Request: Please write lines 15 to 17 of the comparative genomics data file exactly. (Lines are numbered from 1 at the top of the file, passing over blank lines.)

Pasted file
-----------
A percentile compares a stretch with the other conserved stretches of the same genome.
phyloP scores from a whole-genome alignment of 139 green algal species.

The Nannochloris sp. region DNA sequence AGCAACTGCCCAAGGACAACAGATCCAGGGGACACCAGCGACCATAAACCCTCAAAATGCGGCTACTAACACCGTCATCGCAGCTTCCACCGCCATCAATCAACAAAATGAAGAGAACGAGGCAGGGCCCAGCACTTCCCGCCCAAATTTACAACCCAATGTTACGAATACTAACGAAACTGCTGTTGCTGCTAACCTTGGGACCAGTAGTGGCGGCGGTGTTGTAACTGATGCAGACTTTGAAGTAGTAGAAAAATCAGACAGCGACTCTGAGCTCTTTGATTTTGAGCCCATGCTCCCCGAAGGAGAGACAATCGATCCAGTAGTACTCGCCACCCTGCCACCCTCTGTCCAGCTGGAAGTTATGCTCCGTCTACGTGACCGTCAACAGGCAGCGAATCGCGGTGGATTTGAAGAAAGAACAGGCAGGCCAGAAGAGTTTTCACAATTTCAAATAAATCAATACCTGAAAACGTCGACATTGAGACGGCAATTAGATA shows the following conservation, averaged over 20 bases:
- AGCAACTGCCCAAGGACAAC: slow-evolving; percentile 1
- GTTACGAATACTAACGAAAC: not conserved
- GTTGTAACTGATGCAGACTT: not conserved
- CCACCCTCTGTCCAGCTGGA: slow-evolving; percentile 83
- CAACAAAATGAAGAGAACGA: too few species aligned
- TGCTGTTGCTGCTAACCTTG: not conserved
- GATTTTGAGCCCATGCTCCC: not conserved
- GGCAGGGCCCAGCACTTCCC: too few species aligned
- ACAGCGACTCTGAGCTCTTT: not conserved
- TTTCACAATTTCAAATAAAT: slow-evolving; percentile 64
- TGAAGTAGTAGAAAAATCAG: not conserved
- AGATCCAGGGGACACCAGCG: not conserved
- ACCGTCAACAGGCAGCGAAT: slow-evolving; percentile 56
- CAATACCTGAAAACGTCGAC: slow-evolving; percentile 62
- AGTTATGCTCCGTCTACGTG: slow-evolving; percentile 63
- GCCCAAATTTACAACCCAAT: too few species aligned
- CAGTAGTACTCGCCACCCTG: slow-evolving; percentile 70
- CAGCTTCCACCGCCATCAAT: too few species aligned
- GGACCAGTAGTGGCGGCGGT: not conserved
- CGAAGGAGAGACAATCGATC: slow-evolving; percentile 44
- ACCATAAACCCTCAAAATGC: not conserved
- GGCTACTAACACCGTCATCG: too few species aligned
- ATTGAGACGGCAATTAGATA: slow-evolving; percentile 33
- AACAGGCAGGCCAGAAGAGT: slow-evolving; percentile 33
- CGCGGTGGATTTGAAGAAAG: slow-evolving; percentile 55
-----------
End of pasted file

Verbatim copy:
- AGATCCAGGGGACACCAGCG: not conserved
- ACCGTCAACAGGCAGCGAAT: slow-evolving; percentile 56
- CAATACCTGAAAACGTCGAC: slow-evolving; percentile 62